Over the Moon
Every worker on Moon’s lunar base is treated identically. They wake up. A robot tells them of an accident. Soon, they begin a structured daily regimen, all to power Earth with clean energy.
It’s corporately run, of course. Someone – a rich someone, surely – managed to privately claim ownership of lunar soil, mine it, then sell the resulting energy to Earth’s citizens. There’s only one employee, Sam (Sam Rockwell), who dutifully performs his work and is praised by company overlords.
All of Sam’s existence is a fabrication.
Made at the tail end of Bush Jr.’s administration, it’s telling Moon is a story of energy consequences, lies, deception, and inhuman treatment. Moon doesn’t speak of war, although the subtext is there. The final line is that of a man-on-the-street interview rejecting the truth, predictive of contemporary gaslighting and Orwellian themes. With consequences out of sight, whatever keeps the lights on and gas prices low sufficed. A human toll mattered not.
Post 9/11, the new normal was to again racially or religiously lump people in groups. Residual anger bred hate. Moon breaks that down through a story of clones, all the same person, but with radically different personalities. One is an alpha male, the other a pacifist. While the alpha punches a speed bag, the other spritzes water on plants and carves miniature people. It’s a startling use of sci-fi, depicting how corporate America views its employees as one rather than individuals.
Moon creates two people from one, credit to Rockwell’s dazzling performance. So sure he’s doing the right thing, so sure he’ll return home, Sam never questions what he’s asked to do. A soldier, headed toward war, never asking whether the action carries ramifications.
Sam learns the truth – exploitation and the dehumanization on a harrowing scale, all in a hunt for greater profit. At the core, a broken family; they too were lied to undoubtedly. In the end, according to a news broadcast, corporate share prices fall (and only 33% despite the egregious violations).
While Moon’s entire world takes place in a small, even inconsequential section of space, that’s the story: not the human desperation, but the economic impact. There’s little interest in the person, just the dollars. The person is called a liar, a fake, the corporation merely flawed because they kept iPad’s charging on Earth. Moon’s alarming vision is utterly realist in-between the future fantasy. Moon’s 10th anniversary brings this film to a place among the headiest genre contemporaries.
A chunky grain structure from a Super35 source represents Moon accurately. What that means for 4K UHD is limited imagery. Over the Blu-ray, compression on UHD improves to better replicate that grain and softer-than-usual cinematography. While fine detail doesn’t show any substantial improvement, the intended look is more transparent.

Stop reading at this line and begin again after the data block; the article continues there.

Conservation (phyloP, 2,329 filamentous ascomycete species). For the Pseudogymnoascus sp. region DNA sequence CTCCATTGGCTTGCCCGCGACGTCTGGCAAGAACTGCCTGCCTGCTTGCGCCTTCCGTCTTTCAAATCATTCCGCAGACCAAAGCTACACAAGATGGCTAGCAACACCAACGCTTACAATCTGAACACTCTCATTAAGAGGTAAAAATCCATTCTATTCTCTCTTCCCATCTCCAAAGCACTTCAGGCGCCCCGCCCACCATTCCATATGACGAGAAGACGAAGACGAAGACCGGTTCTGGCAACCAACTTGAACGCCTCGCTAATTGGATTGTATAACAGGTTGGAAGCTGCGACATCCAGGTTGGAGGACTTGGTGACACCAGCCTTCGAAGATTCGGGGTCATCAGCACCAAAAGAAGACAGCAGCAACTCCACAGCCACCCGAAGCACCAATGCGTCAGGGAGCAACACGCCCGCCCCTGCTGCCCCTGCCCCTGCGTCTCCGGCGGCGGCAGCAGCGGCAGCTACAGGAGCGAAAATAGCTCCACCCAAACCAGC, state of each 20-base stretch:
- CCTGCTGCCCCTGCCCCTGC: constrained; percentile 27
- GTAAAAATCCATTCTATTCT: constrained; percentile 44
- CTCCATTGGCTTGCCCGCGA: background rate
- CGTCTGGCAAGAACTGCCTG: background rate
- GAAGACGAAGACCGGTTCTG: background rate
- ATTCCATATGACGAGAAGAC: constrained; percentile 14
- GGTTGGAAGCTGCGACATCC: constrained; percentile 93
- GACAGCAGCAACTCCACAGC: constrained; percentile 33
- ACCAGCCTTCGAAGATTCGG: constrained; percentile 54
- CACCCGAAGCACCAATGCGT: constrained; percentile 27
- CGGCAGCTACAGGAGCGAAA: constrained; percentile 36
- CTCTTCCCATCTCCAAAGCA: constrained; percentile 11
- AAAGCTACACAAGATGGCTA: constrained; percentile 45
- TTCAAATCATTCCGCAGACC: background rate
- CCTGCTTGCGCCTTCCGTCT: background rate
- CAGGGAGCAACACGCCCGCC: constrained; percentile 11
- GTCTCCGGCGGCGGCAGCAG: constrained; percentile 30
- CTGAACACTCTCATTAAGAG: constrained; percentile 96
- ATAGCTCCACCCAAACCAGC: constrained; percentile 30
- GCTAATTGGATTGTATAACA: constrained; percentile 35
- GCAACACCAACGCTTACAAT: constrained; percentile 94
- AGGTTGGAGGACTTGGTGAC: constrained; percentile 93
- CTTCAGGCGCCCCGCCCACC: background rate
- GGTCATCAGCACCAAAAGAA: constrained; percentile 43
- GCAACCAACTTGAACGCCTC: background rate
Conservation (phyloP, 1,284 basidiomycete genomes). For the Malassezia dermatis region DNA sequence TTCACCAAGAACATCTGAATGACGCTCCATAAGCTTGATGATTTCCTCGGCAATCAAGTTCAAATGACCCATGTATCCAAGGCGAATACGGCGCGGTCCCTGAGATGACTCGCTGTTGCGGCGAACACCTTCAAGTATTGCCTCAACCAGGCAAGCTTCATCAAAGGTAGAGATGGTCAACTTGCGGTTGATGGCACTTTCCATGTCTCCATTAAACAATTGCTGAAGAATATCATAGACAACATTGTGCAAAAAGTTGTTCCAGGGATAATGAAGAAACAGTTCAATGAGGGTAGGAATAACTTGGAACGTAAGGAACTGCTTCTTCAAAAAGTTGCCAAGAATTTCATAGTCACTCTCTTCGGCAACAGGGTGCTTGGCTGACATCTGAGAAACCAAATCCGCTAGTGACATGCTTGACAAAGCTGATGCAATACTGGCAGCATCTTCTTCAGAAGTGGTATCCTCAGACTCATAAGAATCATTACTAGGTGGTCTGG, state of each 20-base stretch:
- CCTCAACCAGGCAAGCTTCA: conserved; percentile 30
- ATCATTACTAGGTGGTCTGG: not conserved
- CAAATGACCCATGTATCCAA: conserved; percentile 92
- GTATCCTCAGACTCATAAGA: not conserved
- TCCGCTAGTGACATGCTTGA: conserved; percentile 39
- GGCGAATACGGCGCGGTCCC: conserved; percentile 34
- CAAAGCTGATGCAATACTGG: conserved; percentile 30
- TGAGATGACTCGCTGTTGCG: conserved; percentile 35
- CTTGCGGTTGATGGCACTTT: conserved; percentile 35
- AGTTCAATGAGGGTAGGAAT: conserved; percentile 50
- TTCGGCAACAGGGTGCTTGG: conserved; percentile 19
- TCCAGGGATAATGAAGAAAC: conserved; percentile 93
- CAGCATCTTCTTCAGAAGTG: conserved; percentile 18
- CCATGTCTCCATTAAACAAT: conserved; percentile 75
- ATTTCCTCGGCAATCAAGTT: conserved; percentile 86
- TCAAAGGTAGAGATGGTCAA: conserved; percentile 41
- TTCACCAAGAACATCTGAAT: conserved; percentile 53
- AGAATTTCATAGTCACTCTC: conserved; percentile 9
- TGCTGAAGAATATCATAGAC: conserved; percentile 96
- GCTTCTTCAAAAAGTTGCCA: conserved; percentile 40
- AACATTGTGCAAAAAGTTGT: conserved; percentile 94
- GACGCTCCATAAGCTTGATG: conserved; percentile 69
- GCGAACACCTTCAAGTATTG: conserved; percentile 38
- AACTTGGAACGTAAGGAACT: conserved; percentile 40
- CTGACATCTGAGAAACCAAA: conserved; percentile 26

More importantly, the HDR pass matters greatly to Moon. Capturing the sterility of the interiors, light blooms and clips, HDR adding an intensity lost on the prior generation format. Outside, that only increases. By adding range, the lack of atmosphere lets in blinding sunlight, reflecting off metal en masse. In turn, shadows gain in weight and richness, matching the pure black of space on the lunar surface.
The aesthetic is that of gray and blue, removed from any primary highlights. Flesh tones look sickly, which is totally appropriate. Only the computer AI assisting Sam provides some genuine color, a rich blue LCD screen with various yellow smiley faces.
Taken into Dolby Atmos, this is stellar audio mixing in terms of establishing atmosphere. Ambiance runs constantly, even in downtime and silence. Something is always running and filling space. The soundtrack does too.
This wide soundstage carefully places effects, including a jump rope routine heard in the rear right and a flung ping-pong ball sent into the rear left. Overheads capture rocks pelting lunar rovers, pinging metal with a complete shower of stone. For a small film, Sony’s Atmos track brings things up to a new scale.
While LFE isn’t dominating, it’s pronounced enough to beef up an accident and a landing pod’s engines. This weight likewise adds scale, if reserved.
On the UHD, director Duncan Jones speaks in a Skype interview, looking back on the project for nine minutes. Two new deleted scenes (one of them possibly an extended ending?) run a minute and a half, while the most fascinating footage comes under Performance Elements. These four minutes show Rockwell in a key scene, acting out both parts, showing his masterful performance. A handful of fan art posters earn their spot too.
The Blu-ray included remains the same as before, with two commentaries and writer/director Duncan Jones taking part in both. In the first, he is joined by director of photography Gary Shaw, concept designer Gavin Rothery, and production designer Tony Noble. For the second, producer Stuart Fenegan lends a hand.
A short film, also directed by Jones called Whistle is included. A decent making-of falls prey to the usual promotional babble, but does offer some great behind-the-scenes footage. Creating the Visual effects is a fine breakdown, including split screens on how numerous shots were accomplished. Two Q & A sessions, one at Sundance and another at a Science Center, run a bit over 30-minutes combined.
Duncan Jones’ Moon is highlighted by Sam Rockwell’s performance and a dazzling sci-fi story that continues to work in today’s climate.
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The following six screen shots serve as samples for our Patreon-exclusive set of 31 full 4K screen shots grabbed directly from the UHD:
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